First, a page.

7. 7. Wang IN, Dykhuizen DE, Qiu W, Dunn JJ, Bosler EM, Luft BJ. Genetic diversity of ospC in a local population of Borrelia burgdorferi sensu stricto. Genetics. 1999;151: 15–30. pmid:9872945
  8. 8. Bunikis J, Tsao J, Luke CJ, Luna MG, Fish D, Barbour AG. Borrelia burgdorferi infection in a natural population of Peromyscus leucopus mice: a longitudinal study in an area where Lyme Borreliosis is highly endemic. J Infect Dis. 2004;189: 1515–23. pmid:15073690
  9. 9. Barbour AG, Travinsky B. Evolution and distribution of the ospC gene, a transferable serotype determinant of Borrelia burgdorferi. mBio. 2010;1(4): e00153–10. pmid:20877579
  10. 10. Barbour A. Relapsing fever. In: Dennis DT, Goodman JL, Sonenshine DE, editors. Tick-borne Diseases of Humans. Washington, D.C.: ASM Press; 2005. p. 220–36.
  11. 11. Krause PJ, Fish D, Narasimhan S, Barbour AG. Borrelia miyamotoi infection in nature and in humans. Clin Microbiol Infect. 2015;21: 631–639 pmid:25700888
  12. 12. Lescot M, Audic S, Robert C, Nguyen TT, Blanc G, Cutler SJ, et al. The genome of Borrelia recurrentis, the agent of deadly louse-borne relapsing fever, is a degraded subset of tick-borne Borrelia duttonii. PLoS Genet. 2008;4: e1000185. pmid:18787695
  13. 13. Miller SC, Porcella SF, Raffel SJ, Schwan TG, Barbour AG. Large linear plasmids of Borrelia species that cause relapsing fever. J Bacteriol. 2013;195: 3629–39. pmid:23749977
  14. 14. Dai Q, Restrepo BI, Porcella SF, Raffel SJ, Schwan TG, Barbour AG. Antigenic variation by Borrelia hermsii occurs through recombination between extragenic repetitive elements on linear plasmids. Mol Microbiol. 2006;60: 1329–43. pmid:16796672
  15. 15. Carter CJ, Bergstrom S, Norris SJ, Barbour AG. A family of surface-exposed proteins of 20 kilodaltons in the genus Borrelia. Infect Immun. 1994;62: 2792–9. pmid:8005669
  16. 16. Zhang JR, Hardham JM, Barbour AG, Norris SJ. Antigenic variation in Lyme disease borreliae by promiscuous recombination of VMP-like sequence cassettes. Cell. 1997;89: 275–85. pmid:9108482
  17. 17. Barbour AG, Guo BP. The pathogenesis of relapsing fever. In: Radolf JD, Samuels DS, editors. Borrelia: Molecular Biology, Host Interaction and Pathogenesis. Norfolk, UK: Calister Academic Press; 2010. p. 333–58.
  18. 18. Casjens S, Eggers CH, Schwartz I. Borrelia genomics: chromosome, plasmids, bacteriophages and genetic variation. In: Samuels DS, Radolf JR, editors. Borrelia: Molecular Biology, Host Interaction and Pathogenesis. Norwich, UK: Caister Academic Press; 2010. p. 27–53.
  19. 19. Livey I, Gibbs CP, Schuster R, Dorner F. Evidence for lateral transfer and recombination in OspC variation in Lyme disease Borrelia. Mol Microbiol. 1995;18: 257–69. pmid:8709845
  20. 20. Travinsky B, Bunikis J, Barbour AG. Geographic differences in genetic locus linkages for Borrelia burgdorferi. Emerg Infect Dis. 2010;16: 1147–50. pmid:20587192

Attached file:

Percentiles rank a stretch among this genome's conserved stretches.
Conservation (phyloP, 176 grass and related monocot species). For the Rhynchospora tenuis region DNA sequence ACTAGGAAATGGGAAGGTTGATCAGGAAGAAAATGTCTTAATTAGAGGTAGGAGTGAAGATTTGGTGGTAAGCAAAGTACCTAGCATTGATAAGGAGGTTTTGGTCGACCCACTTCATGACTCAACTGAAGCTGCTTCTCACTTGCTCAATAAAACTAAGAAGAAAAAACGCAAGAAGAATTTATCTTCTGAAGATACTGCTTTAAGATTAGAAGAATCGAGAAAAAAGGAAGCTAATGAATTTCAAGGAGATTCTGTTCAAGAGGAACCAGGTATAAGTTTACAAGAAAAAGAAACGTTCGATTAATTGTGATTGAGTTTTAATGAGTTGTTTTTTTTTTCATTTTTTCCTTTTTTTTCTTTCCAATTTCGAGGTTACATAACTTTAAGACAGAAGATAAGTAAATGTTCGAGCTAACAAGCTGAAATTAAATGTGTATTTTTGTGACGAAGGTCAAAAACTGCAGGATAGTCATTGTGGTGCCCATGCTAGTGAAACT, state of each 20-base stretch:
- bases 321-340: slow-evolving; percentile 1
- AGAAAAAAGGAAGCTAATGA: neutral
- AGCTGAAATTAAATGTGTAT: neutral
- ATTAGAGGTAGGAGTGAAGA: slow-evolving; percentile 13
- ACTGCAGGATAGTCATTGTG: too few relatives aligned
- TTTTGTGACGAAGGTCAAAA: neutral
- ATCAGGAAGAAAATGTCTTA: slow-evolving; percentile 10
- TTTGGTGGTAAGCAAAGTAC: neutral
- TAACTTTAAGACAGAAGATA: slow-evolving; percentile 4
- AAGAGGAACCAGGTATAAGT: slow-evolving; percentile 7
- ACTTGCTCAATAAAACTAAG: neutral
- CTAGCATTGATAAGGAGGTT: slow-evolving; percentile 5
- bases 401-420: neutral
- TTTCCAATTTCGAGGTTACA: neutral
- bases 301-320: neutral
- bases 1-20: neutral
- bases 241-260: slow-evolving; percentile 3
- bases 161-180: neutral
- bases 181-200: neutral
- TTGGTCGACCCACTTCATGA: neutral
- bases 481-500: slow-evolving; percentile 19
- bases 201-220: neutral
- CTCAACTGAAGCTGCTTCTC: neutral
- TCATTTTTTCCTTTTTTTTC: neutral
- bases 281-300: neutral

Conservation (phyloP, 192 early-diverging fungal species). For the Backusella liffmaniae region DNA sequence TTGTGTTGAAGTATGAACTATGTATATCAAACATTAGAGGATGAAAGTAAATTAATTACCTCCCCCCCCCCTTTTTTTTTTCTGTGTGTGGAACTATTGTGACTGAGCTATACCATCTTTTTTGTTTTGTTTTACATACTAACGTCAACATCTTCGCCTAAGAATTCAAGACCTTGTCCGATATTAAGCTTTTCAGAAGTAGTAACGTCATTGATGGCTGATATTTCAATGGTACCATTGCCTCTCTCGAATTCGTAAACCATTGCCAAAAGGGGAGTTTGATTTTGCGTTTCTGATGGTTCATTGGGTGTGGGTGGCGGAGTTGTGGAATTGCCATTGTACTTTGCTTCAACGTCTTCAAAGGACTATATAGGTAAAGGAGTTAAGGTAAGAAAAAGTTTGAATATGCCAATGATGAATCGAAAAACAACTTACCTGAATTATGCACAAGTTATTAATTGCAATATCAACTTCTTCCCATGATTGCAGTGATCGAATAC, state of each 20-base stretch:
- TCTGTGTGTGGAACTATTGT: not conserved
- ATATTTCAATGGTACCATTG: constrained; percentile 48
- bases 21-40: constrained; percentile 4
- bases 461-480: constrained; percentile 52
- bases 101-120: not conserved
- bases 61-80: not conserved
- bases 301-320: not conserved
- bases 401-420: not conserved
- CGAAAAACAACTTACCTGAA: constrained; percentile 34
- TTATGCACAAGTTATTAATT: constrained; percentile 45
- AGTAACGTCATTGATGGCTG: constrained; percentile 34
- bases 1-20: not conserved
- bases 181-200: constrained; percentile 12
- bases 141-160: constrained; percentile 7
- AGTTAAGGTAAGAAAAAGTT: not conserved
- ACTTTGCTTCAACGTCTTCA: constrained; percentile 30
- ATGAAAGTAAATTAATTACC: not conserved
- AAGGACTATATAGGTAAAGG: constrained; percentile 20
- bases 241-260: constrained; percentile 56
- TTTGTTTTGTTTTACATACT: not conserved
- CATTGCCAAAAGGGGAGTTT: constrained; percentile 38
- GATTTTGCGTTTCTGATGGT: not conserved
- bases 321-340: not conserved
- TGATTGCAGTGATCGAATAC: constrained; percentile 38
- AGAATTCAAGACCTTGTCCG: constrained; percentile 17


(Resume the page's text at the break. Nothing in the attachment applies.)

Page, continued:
21. 21. Bockenstedt LK, Hodzic E, Feng S, Bourrel KW, de Silva A, Montgomery RR, et al. Borrelia burgdorferi strain-specific Osp C-mediated immunity in mice. Infect Immun. 1997;65: 4661–7. pmid:9353047
  22. 22. Baum E, Randall AZ, Zeller M, Barbour AG. Inferring epitopes of a polymorphic antigen amidst broadly cross-reactive antibodies using protein microarrays: a study of OspC proteins of Borrelia burgdorferi. PloS One. 2013;8: e67445. pmid:23826301
  23. 23. Restrepo BI, Kitten T, Carter CJ, Infante D, Barbour AG. Subtelomeric expression regions of Borrelia hermsii linear plasmids are highly polymorphic. Mol Microbiol. 1992;6: 3299–311. pmid:1484486
  24. 24. Barbour AG, Dai Q, Restrepo BI, Stoenner HG, Frank SA. Pathogen escape from host immunity by a genome program for antigenic variation. Proc Natl Acad Sci USA. 2006;103: 18290–5. pmid:17101971
  25. 25. Schwan TG, Hinnebusch BJ. Bloodstream- versus tick-associated variants of a relapsing fever bacterium. Science. 1998;280: 1938–40. pmid:9632392
  26. 26. Raffel SJ, Battisti JM, Fischer RJ, Schwan TG. Inactivation of genes for antigenic variation in the relapsing fever spirochete Borrelia hermsii reduces infectivity in mice and transmission by ticks. PLoS Pathogens. 2014;10: e1004056. pmid:24699793
  27. 27. Porcella SF, Raffel SJ, Anderson DE Jr, Gilk SD, Bono JL, Schrumpf ME, et al. Variable tick protein in two genomic groups of the relapsing fever spirochete Borrelia hermsii in western North America. Infect Immun. 2005;73: 6647–58. pmid:16177341
  28. 28. Barbour AG, Carter CJ, Sohaskey CD. Surface protein variation by expression site switching in the relapsing fever agent Borrelia hermsii. Infect Immun. 2000;68: 7114–21. pmid:11083837
  29. 29. Stoenner HG, Dodd T, Larsen C. Antigenic variation of Borrelia hermsii. J Exp Med. 1982;156: 1297–311. pmid:7130900
  30. 30. Schwan TG, Piesman J, Golde WT, Dolan MC, Rosa PA. Induction of an outer surface protein on Borrelia burgdorferi during tick feeding. Proc Natl Acad Sci USA. 1995;92: 2909–13. pmid:7708747
  31. 31. Thompson RS, Burgdorfer W, Russell R, Francis BJ. Outbreak of tick-borne relapsing fever in Spokane County, Washington. JAMA. 1969;210: 1045–50. pmid:5394422
  32. 32. Barbour AG, Tessier SL, Stoenner HG. Variable major proteins of Borrellia hermsii. J Exp Med. 1982;156: 1312–24. pmid:7130901